Even within fandoms, ideas overlap.  Just look up Monster High OCs.  There are many characters who get used a lot, especially ones that Mattel never made, like Sasquatch, trolls, succubi/incubi, dullahans, harpies, even slasher villains.
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In all seriousness though, this whole thing falls under that 'we-can-only-guess' gray-area. Perhaps the creators of Monster High had seen Aaron's artwork and thought the very basic idea would be fun to alter and reimagine for a doll line. Perhaps someone who had read Aaron's work casually mentioned the idea and the MH creators ran with it, without ever actually seeing Aaron's stuff. Perhaps the creators of MH never even heard of Aaron's creation. We really don't know. I wouldn't be too shocked if the basic idea was inspired by Aaron, but, at the same time, the idea isn't so unique that we can ever really know. Especially since the more similar details (like Frankie's name, and the main monsters being Frankenstein, vampires, werewolves, and mummies) are all obvious things/puns given the base concept.
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Re: Monster High by Aaron Bordner - The Original Monster High?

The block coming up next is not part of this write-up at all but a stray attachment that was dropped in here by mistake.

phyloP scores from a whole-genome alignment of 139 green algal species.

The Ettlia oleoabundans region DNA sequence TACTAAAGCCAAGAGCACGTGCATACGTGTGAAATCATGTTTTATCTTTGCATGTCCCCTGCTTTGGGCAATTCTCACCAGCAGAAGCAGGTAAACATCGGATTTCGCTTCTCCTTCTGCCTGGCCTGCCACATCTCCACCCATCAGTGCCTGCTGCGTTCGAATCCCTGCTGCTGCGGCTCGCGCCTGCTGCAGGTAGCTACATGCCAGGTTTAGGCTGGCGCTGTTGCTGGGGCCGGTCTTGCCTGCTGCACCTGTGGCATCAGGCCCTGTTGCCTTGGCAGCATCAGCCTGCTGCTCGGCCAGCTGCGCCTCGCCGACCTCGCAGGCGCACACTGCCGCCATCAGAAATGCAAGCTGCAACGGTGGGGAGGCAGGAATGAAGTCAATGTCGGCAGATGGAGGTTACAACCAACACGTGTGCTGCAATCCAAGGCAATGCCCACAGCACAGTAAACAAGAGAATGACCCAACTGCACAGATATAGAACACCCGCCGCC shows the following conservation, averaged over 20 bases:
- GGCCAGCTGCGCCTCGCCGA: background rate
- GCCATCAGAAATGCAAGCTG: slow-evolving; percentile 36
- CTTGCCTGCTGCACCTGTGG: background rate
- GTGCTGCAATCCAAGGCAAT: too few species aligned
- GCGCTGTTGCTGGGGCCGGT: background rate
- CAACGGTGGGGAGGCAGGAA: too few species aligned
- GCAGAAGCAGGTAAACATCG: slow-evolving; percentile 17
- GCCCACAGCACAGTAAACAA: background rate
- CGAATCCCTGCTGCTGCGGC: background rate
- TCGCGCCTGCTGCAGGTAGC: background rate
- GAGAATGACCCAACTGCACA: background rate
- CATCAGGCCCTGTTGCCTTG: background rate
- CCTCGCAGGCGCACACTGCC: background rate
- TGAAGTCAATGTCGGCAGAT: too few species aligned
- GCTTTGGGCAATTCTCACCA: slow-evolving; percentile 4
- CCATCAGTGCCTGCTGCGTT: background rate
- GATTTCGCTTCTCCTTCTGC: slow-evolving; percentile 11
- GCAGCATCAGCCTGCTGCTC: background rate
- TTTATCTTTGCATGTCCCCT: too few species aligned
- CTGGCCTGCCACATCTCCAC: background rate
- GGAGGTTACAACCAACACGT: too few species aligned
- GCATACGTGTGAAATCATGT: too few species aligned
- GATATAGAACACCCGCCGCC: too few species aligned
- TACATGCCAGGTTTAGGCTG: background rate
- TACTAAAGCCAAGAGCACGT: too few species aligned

« Reply #11 on: February 18, 2018, 04:19:17 PM »
Even within fandoms, ideas overlap.  Just look up Monster High OCs.  There are many characters who get used a lot, especially ones that Mattel never made, like Sasquatch, trolls, succubi/incubi, dullahans, harpies, even slasher villains.

What about Marisol, Avea's half-harpy and Headmistress Bloodgood?  :P

But yeah, I agree with everyone, this isn't a new concept and it's probably just a coincidence. I don't think Aaron's art look that much like Mattel's characters; I've taken a look at the Facebook page and while the monsters may seem similar, their appearance and fashion style is different. His Frankie looks a lot more "punk" rather than preppy, his Cleo is green, Clawdeen and Lupey have entirely different appearances, etc. Monsters and monster girls especially are very common!

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Re: Monster High by Aaron Bordner - The Original Monster High?
« Reply #12 on: February 18, 2018, 05:00:05 PM »
Trolls = There's Kjersti ...
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Re: Monster High by Aaron Bordner - The Original Monster High?
« Reply #13 on: February 18, 2018, 05:41:35 PM »
Even within fandoms, ideas overlap.  Just look up Monster High OCs.  There are many characters who get used a lot, especially ones that Mattel never made, like Sasquatch, trolls, succubi/incubi, dullahans, harpies, even slasher villains.

What about Marisol, Avea's half-harpy and Headmistress Bloodgood?  :P

Darn, I pointed out that she forgot about Kjersti for the trolls, but I totally forgot about Marisol! There is also technically the Harpy CAM, but I didn't mention her since she doesn't technically have her own character
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Offline akirafay

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Re: Monster High by Aaron Bordner - The Original Monster High?
« Reply #14 on: February 19, 2018, 03:27:44 AM »
Huh.